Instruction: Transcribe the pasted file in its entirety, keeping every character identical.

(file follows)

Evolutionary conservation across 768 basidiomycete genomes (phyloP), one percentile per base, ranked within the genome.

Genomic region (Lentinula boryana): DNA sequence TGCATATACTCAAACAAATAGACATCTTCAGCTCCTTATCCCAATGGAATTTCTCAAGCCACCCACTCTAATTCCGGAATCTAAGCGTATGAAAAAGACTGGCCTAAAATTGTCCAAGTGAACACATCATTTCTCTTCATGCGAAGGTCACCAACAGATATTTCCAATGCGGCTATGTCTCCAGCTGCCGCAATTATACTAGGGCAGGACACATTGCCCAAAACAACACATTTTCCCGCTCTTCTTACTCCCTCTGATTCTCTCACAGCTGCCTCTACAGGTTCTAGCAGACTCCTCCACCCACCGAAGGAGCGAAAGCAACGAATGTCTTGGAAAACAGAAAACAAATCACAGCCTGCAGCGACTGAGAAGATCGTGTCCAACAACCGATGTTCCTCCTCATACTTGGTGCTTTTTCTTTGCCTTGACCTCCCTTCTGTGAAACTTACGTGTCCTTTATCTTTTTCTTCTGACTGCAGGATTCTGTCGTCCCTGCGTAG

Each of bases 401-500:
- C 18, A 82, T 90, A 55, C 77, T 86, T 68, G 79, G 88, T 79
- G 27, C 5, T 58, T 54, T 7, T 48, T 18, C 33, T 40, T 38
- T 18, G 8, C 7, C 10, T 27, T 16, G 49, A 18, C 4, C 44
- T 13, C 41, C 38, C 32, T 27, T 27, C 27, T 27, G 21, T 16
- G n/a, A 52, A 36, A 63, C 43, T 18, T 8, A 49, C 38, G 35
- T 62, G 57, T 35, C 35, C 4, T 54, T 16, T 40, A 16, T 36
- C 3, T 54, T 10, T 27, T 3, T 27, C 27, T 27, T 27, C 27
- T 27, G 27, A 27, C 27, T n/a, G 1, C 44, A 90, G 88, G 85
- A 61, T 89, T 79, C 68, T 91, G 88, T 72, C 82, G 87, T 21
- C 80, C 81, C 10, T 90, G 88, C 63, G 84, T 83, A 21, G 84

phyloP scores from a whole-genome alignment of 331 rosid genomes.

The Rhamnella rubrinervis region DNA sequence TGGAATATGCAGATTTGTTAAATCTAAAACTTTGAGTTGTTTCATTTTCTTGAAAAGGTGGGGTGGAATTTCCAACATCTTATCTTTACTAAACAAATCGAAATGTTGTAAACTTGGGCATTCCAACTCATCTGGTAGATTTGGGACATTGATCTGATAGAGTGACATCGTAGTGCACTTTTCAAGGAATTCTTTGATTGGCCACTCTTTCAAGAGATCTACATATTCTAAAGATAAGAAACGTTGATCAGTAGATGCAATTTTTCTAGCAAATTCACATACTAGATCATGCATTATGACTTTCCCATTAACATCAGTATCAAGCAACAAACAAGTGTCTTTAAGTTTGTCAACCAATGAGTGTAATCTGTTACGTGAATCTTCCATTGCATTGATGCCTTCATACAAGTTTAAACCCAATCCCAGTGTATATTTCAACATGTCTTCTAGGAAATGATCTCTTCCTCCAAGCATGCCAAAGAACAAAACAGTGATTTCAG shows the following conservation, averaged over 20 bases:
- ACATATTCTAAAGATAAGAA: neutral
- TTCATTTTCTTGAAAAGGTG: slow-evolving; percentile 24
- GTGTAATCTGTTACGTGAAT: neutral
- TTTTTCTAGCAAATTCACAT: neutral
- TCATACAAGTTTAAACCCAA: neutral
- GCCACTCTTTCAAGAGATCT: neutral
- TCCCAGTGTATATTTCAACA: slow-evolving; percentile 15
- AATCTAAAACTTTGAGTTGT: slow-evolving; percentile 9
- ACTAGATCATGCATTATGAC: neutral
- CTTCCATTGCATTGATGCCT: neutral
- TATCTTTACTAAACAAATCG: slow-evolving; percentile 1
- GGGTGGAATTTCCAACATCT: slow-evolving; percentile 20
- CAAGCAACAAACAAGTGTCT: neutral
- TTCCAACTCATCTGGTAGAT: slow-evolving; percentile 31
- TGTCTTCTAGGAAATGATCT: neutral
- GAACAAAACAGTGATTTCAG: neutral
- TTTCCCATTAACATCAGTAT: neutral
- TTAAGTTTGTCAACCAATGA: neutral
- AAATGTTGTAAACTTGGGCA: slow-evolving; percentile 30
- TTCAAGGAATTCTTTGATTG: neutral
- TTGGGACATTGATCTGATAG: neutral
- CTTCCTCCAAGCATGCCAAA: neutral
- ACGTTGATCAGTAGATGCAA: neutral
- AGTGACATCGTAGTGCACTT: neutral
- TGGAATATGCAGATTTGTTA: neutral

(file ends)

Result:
Evolutionary conservation across 768 basidiomycete genomes (phyloP), one percentile per base, ranked within the genome.

Genomic region (Lentinula boryana): DNA sequence TGCATATACTCAAACAAATAGACATCTTCAGCTCCTTATCCCAATGGAATTTCTCAAGCCACCCACTCTAATTCCGGAATCTAAGCGTATGAAAAAGACTGGCCTAAAATTGTCCAAGTGAACACATCATTTCTCTTCATGCGAAGGTCACCAACAGATATTTCCAATGCGGCTATGTCTCCAGCTGCCGCAATTATACTAGGGCAGGACACATTGCCCAAAACAACACATTTTCCCGCTCTTCTTACTCCCTCTGATTCTCTCACAGCTGCCTCTACAGGTTCTAGCAGACTCCTCCACCCACCGAAGGAGCGAAAGCAACGAATGTCTTGGAAAACAGAAAACAAATCACAGCCTGCAGCGACTGAGAAGATCGTGTCCAACAACCGATGTTCCTCCTCATACTTGGTGCTTTTTCTTTGCCTTGACCTCCCTTCTGTGAAACTTACGTGTCCTTTATCTTTTTCTTCTGACTGCAGGATTCTGTCGTCCCTGCGTAG

Each of bases 401-500:
- C 18, A 82, T 90, A 55, C 77, T 86, T 68, G 79, G 88, T 79
- G 27, C 5, T 58, T 54, T 7, T 48, T 18, C 33, T 40, T 38
- T 18, G 8, C 7, C 10, T 27, T 16, G 49, A 18, C 4, C 44
- T 13, C 41, C 38, C 32, T 27, T 27, C 27, T 27, G 21, T 16
- G n/a, A 52, A 36, A 63, C 43, T 18, T 8, A 49, C 38, G 35
- T 62, G 57, T 35, C 35, C 4, T 54, T 16, T 40, A 16, T 36
- C 3, T 54, T 10, T 27, T 3, T 27, C 27, T 27, T 27, C 27
- T 27, G 27, A 27, C 27, T n/a, G 1, C 44, A 90, G 88, G 85
- A 61, T 89, T 79, C 68, T 91, G 88, T 72, C 82, G 87, T 21
- C 80, C 81, C 10, T 90, G 88, C 63, G 84, T 83, A 21, G 84

phyloP scores from a whole-genome alignment of 331 rosid genomes.

The Rhamnella rubrinervis region DNA sequence TGGAATATGCAGATTTGTTAAATCTAAAACTTTGAGTTGTTTCATTTTCTTGAAAAGGTGGGGTGGAATTTCCAACATCTTATCTTTACTAAACAAATCGAAATGTTGTAAACTTGGGCATTCCAACTCATCTGGTAGATTTGGGACATTGATCTGATAGAGTGACATCGTAGTGCACTTTTCAAGGAATTCTTTGATTGGCCACTCTTTCAAGAGATCTACATATTCTAAAGATAAGAAACGTTGATCAGTAGATGCAATTTTTCTAGCAAATTCACATACTAGATCATGCATTATGACTTTCCCATTAACATCAGTATCAAGCAACAAACAAGTGTCTTTAAGTTTGTCAACCAATGAGTGTAATCTGTTACGTGAATCTTCCATTGCATTGATGCCTTCATACAAGTTTAAACCCAATCCCAGTGTATATTTCAACATGTCTTCTAGGAAATGATCTCTTCCTCCAAGCATGCCAAAGAACAAAACAGTGATTTCAG shows the following conservation, averaged over 20 bases:
- ACATATTCTAAAGATAAGAA: neutral
- TTCATTTTCTTGAAAAGGTG: slow-evolving; percentile 24
- GTGTAATCTGTTACGTGAAT: neutral
- TTTTTCTAGCAAATTCACAT: neutral
- TCATACAAGTTTAAACCCAA: neutral
- GCCACTCTTTCAAGAGATCT: neutral
- TCCCAGTGTATATTTCAACA: slow-evolving; percentile 15
- AATCTAAAACTTTGAGTTGT: slow-evolving; percentile 9
- ACTAGATCATGCATTATGAC: neutral
- CTTCCATTGCATTGATGCCT: neutral
- TATCTTTACTAAACAAATCG: slow-evolving; percentile 1
- GGGTGGAATTTCCAACATCT: slow-evolving; percentile 20
- CAAGCAACAAACAAGTGTCT: neutral
- TTCCAACTCATCTGGTAGAT: slow-evolving; percentile 31
- TGTCTTCTAGGAAATGATCT: neutral
- GAACAAAACAGTGATTTCAG: neutral
- TTTCCCATTAACATCAGTAT: neutral
- TTAAGTTTGTCAACCAATGA: neutral
- AAATGTTGTAAACTTGGGCA: slow-evolving; percentile 30
- TTCAAGGAATTCTTTGATTG: neutral
- TTGGGACATTGATCTGATAG: neutral
- CTTCCTCCAAGCATGCCAAA: neutral
- ACGTTGATCAGTAGATGCAA: neutral
- AGTGACATCGTAGTGCACTT: neutral
- TGGAATATGCAGATTTGTTA: neutral